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I was vaguely aware of the extensive biometric data collection by American forces in Afghanistan. I never imagined it was so terribly efficient. Reportedly, up to 80% of the Afghan population, presumably adult population, have been captured with iris, fingerprint or DNA data and some level of notation about the individual. This was supposed to help deny Taliban agents access to villages, as they would pop up as strangers, not in the system as locals. The data became a basis of arrest, trial, and conviction of bombers or anyone who got his fingerprints on a piece that went into a bomb. AND. This information was never safeguarded, never compartmentalized, never rigged for U.S. remote data destruction. This is an intelligence and human catastrophe well beyond any managed by any of our alphabet soup agencies in the Cold War. The biometric data may well prove more harmful than all the tradition military equipment we left behind, written about and depicted in cool graphics.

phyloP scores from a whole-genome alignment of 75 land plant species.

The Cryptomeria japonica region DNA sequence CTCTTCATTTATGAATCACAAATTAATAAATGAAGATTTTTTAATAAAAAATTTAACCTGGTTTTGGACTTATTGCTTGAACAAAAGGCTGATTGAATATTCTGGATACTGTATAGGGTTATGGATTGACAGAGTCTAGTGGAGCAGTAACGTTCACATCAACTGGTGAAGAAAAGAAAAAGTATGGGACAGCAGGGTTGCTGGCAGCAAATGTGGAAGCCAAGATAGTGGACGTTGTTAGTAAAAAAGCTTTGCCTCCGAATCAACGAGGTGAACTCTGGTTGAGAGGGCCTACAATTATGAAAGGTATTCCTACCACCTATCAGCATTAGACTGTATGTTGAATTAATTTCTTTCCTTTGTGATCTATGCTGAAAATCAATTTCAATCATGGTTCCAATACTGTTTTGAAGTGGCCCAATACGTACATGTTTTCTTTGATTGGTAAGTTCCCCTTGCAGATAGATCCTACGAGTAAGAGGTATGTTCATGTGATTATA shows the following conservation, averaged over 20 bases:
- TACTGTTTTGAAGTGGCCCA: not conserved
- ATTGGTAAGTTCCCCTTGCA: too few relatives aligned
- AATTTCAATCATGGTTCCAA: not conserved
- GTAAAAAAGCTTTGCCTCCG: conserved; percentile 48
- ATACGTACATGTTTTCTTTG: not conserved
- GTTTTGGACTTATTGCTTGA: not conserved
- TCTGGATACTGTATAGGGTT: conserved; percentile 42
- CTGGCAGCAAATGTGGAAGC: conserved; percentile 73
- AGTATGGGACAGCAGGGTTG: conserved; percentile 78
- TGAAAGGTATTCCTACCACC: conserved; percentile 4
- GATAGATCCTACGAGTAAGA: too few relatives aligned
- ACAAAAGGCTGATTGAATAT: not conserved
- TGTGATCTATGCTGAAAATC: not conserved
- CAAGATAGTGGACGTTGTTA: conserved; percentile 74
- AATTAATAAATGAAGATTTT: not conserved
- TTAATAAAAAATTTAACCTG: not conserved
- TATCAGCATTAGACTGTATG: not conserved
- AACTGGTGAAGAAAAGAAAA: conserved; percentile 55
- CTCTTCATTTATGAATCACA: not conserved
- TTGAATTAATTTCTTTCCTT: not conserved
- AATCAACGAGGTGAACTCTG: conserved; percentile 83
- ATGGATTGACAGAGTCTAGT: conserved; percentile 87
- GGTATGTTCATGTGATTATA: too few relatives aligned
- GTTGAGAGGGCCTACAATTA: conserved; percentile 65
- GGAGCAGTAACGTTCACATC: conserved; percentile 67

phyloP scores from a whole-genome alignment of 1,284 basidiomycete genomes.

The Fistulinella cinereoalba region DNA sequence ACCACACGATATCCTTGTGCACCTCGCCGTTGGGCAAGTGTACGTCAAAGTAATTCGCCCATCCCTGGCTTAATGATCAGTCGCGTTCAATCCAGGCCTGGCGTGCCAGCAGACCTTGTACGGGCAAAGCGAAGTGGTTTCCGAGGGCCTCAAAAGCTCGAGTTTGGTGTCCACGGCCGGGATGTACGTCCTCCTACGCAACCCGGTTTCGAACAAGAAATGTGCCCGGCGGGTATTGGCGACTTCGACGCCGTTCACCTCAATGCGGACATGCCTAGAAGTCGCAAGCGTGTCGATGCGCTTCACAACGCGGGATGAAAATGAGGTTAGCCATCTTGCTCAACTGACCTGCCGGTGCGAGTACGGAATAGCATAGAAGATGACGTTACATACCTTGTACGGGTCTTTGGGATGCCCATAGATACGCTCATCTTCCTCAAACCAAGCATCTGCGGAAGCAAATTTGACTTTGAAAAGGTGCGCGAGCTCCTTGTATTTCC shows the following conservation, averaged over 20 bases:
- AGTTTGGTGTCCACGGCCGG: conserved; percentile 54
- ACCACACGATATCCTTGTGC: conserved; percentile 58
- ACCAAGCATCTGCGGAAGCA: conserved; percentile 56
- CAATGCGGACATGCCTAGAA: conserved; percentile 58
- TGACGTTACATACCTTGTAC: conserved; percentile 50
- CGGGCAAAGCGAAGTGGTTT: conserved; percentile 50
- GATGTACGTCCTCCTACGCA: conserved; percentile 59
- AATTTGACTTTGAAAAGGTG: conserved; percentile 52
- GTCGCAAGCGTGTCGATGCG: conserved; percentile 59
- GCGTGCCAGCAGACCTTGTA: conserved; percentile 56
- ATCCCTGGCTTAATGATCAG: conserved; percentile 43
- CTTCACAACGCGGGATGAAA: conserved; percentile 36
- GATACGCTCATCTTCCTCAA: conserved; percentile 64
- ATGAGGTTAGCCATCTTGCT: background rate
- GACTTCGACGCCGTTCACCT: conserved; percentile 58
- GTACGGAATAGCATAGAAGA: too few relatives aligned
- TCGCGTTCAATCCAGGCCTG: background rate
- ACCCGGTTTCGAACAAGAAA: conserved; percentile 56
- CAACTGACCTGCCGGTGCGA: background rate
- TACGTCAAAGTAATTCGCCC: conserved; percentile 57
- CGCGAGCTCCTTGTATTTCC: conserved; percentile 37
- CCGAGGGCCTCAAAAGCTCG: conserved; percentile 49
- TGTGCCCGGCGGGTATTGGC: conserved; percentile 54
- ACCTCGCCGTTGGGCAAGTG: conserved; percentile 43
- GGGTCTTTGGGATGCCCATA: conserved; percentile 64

Now the Taliban’s most sophisticated wing, the Haqqani Network, backed by Pakistani ISI intelligence advisers, is going door to door in Afghanistan. We may have abandoned thousands of hand-held portable scanners, with which everyone can be checked against the master database, that we allowed the Afghan “national” government to nominally control, in a Kabul office now in the hands of the Taliban and their Pakistani senior partners. The results are terrifying and were entirely foreseeable by those running the program right up to the final days.
The massive database and query program should have been rigged with a self-destruct routine that should have been executed at least the night our senior military brass directed the abandonment of Bagram Air Base. Public Intelligence, an independent watchdog organization with original reporting cited in major world media stories, wrote about the program, without flagging the massive risk, in 2014. Public Intelligence writers’ main concern in “Identity Dominance” was the apparently unchallengeable, but uncorroborated, testimony a fingerprint had in a young Afghan man’s trial for conspiracy in a bomb-making plot.